coal; but in special cases anthracite coal is used. Soft coal is converted into gas by burning it in a thick fire. Air is blown in beneath the grate, and a jet of steam is also admitted to keep down
FIG. IX-A.óWATER SEAL PRODUCER.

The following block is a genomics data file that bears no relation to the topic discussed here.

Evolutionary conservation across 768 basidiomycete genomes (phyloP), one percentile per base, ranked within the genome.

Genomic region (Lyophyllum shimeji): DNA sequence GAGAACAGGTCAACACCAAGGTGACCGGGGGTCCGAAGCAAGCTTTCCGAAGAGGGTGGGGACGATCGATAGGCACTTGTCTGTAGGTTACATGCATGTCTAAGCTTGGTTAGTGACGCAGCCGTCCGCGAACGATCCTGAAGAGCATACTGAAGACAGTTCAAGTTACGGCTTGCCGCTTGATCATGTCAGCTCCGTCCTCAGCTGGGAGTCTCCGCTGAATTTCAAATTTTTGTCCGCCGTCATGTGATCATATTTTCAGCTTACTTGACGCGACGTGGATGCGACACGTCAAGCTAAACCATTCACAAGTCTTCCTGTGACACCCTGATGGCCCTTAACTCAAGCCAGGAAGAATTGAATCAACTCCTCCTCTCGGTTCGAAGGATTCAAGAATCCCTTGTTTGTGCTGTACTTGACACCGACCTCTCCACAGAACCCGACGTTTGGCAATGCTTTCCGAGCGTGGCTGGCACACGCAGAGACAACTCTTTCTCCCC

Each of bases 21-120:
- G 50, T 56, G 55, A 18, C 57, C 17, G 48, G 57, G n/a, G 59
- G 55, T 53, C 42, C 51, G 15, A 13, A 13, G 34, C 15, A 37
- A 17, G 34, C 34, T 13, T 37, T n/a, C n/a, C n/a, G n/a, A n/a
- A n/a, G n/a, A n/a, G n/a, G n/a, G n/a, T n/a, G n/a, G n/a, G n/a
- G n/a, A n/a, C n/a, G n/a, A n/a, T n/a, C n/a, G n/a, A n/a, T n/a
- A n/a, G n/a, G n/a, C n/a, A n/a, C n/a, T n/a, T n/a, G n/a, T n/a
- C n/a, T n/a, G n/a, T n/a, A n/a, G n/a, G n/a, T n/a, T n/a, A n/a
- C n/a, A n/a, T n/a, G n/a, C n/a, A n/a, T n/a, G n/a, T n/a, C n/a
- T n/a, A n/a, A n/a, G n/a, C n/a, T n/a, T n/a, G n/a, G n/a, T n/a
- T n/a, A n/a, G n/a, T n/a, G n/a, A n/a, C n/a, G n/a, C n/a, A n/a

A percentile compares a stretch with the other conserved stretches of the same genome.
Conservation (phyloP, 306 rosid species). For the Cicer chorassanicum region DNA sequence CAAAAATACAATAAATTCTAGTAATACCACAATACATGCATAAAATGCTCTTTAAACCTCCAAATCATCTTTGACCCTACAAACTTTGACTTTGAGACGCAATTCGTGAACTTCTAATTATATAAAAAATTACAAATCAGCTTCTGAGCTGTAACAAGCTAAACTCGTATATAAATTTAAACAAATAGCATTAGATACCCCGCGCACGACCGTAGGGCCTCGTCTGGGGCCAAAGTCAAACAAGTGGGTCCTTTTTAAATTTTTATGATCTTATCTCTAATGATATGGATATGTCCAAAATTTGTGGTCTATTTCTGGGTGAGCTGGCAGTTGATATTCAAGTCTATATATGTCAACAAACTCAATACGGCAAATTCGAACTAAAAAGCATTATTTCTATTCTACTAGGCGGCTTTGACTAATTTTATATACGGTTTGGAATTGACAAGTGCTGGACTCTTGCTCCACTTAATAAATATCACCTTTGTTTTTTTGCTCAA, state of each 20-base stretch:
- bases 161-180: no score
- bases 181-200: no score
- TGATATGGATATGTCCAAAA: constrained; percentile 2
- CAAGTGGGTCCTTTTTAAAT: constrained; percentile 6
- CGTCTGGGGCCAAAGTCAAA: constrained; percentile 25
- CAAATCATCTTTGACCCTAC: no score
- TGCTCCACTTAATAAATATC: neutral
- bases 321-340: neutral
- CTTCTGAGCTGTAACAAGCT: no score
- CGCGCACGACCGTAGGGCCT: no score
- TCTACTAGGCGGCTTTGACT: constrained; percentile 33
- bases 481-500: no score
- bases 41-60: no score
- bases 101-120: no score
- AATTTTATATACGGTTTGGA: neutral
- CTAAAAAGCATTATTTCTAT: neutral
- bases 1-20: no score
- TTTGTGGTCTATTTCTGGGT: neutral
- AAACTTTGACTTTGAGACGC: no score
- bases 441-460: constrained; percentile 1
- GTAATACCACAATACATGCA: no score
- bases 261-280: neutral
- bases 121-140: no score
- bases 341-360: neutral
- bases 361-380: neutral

the temperature. Within the last few years the water seal producer has been generally adopted. Many different forms have been used, but the main principles of the construction are illustrated in Fig. IX-A. The space below the water level is full of ashes, which, can be removed without interfering with the operation of the producer. The ashes will fill the room for one or two feet above the water line. Above this will be glowing carbon, and the air as it goes up forms carbonic acid (C02)3 and this rising through the bed of coal absorbs more carbon and becomes carbonic oxide (CO), but this action is never complete, and some carbonic acid passes through the fire unchanged. With a hot deep fire free from cavities the gas may contain as low as 2.5 per cent, by volume of C02, but if the fire be thin or riddled with holes there may be as much as 10 per cent. In the "zone of combustion" the steam is broken up by the carbon with formation of hydrogen and carbonic oxide, but, as in the reduction of carbonic acid, this reaction is never perfect and some steam goes through unaltered. The best decomposition is attairied in a hot fire, but this is Just the condition that is not desirable on account of the formation of clinkers. On the other hand, if- the supply of steam be increased indefinitely ihe fire will get colder